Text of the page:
There is a habit by most (not all) science-oriented academics and writers of analysing the present and simply adding external changes (temps, economics) to predict futures. In this way, they are missing out on the potential of shifting human values – a moral imagination deficit.
Moral, mood, mode, modern, medicine – linguistic PIE roots “med” to take appropriate measures, Sanskrit midiur – I judge. As opposed to manner, mandate, from PIE root “man” and “do” meaning hand to give – the hand that does – the habit.
News is coming thick, fast and shiny this week from the scientists of the cosmic/quantum universe. The JWT is functioning: Our capital-ite synthetic eye is peering much deeper into space/time. Quantum ‘entanglement’, recently more narrowly defined linguistically as ‘memory‘, has been proven to be possible some many kilometres apart.
Apologies to Schrödinger who coined the term in 1935 – but we do need to update our language. And “memory” falls short, because the union is presently active.
Entanglement? I don’t see the difference between the biological and the physical, the arguments made between individuals, wholes, and the sum of parts meaning more than the sum of the whole. … Read more
My sincere thanks to philosophy scholar, Laura Muñoz, coordinating editor of 15-15-15, Manuel Casal Lodeiro, Professor Jorge Riechmann, Universidad Autónoma de Madrid , and my daughter Gracie Battson for her Spanish translation skills. Please click on the image for the link.
Biophilia, Fluminism, Symbiocene. An interview with Ginny Battson – 15/15\15 (15-15-15.org)
Talk by Ginny Battson, recorded largely by the River Lugg (fieldwork of place) for playback at the English Shared Conference, Manchester, July 2022.
[above gentle rush of water, some traffic noise, birdsong, including cooing woodpigeons, and occasionally duck wings flapping in water]
From Ginny Battson to Paul Evans
Hi Paul, I wonder whether you would be good enough to offer your thoughts on a new word I have been forging for this idea of introducing a little magic to non-fiction. You said you’d be disappointed if I didn’t come up with something!
I recently attended an online event with Catherine Wilcox and Charles Talioferro, and asked them what they thought of using highly imaginative interventions in non-fiction.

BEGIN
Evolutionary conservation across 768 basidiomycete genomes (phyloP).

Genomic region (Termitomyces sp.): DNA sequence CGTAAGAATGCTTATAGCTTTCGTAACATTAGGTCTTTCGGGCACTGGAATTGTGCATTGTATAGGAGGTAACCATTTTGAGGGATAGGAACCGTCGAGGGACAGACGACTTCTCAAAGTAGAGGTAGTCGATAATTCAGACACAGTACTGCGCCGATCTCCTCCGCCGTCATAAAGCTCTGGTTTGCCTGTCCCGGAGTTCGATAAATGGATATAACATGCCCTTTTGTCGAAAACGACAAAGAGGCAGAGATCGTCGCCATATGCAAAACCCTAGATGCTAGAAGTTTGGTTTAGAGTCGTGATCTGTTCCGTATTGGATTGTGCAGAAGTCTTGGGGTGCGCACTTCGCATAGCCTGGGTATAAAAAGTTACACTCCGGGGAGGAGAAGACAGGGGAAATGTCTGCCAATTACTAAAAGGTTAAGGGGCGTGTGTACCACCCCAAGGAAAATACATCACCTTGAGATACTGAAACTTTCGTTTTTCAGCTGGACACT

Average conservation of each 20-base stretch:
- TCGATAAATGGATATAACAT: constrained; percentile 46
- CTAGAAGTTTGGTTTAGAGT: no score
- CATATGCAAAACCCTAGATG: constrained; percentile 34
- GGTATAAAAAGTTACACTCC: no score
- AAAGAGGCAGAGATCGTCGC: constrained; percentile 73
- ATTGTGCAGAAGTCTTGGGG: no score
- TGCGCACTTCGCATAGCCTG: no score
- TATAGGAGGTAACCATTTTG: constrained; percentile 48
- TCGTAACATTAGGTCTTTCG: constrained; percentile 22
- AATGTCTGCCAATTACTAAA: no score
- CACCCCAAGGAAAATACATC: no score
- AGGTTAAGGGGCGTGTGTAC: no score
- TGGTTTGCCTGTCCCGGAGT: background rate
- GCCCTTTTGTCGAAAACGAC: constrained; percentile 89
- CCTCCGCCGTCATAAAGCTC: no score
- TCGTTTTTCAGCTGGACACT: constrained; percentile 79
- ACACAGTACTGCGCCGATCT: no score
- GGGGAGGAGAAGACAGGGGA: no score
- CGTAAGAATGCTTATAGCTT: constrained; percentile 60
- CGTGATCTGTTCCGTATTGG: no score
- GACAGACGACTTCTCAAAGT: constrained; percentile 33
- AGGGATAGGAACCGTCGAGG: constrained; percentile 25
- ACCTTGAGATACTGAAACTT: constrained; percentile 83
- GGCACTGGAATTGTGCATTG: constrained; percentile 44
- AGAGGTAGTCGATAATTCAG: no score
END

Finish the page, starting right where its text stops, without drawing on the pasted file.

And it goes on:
We are entirely into the gardening season, and I am protecting my wildflowers that grow along my front wall with polite signs (and additional cartoon butterflies), asking neighbours kindly not to “weed”. I am the only person along my row of terraces to allow the flowers to grow freely. Last year, we had red admirals breeding in the low-lying pellatory-of-the wall and plenty of solitary bees and wasps foraging among the dandies and groundsels. This year, a tiny aubretia appeared from nowhere. I hope they grow into a fine clump of purple.
I understand gardening, and even farming, sometimes require us to make choices in confined places. … Read more
Boon or bane, I was born downstream from this place I stand now under unfurling beech leaves, just past the Victoria walking bridge. Down there, around the bend. See it? A red brick hospital is now apartments with annual ground rents and an alloted view. I’ve grown up with my feet in this river, with the mayfly larvae, on sunny picnic days at Bredwardine beach too, knowing— turning wet pebbles in just my toddler’s knickers and sunhat – I was part of it all. This river taught me how to listen and swim. When you are bred into quiet waters and their teresapien communal places, you’re bathed in that soft green song. … Read more
Yesterday, I listened to Boris Johnson’s performance-apology over a Fixed Penalty Notice for partying during the very lockdown he instigated by law, and I am afraid he has brought great shame to our Nation.
My father’s oldest and dearest friend, and therefore influential in my life, was Mr Hugh Rees, Conservative MP for Swansea, a lifelong Conservative member and, truly, a good man. Although we were politically poles apart, he was–every atom–a man of great integrity, honesty and respect. He taught me much about politics and political decision making, as well as the core Conservative value of loyalty to the people.
Another week, another bereavement. Could the grief bus just stop. I want to get off.
Meanwhile, thoughts are whirling around my head, several key projects stacked in my brain’s in-tray. I am returning to studies after a two-month bereavement break and, in all honesty, I am finding it difficult to concentrate on these longer works (though I’m trying), and much beyond my daughter’s imminent A’Levels, or bursts of 280 characters.
I am moving through a period of deep loss, ADHD diagnosis ~ also some kind of loss, but of my old identity ~ and medicine titration; a battle to even get anything from the NHS. … Read more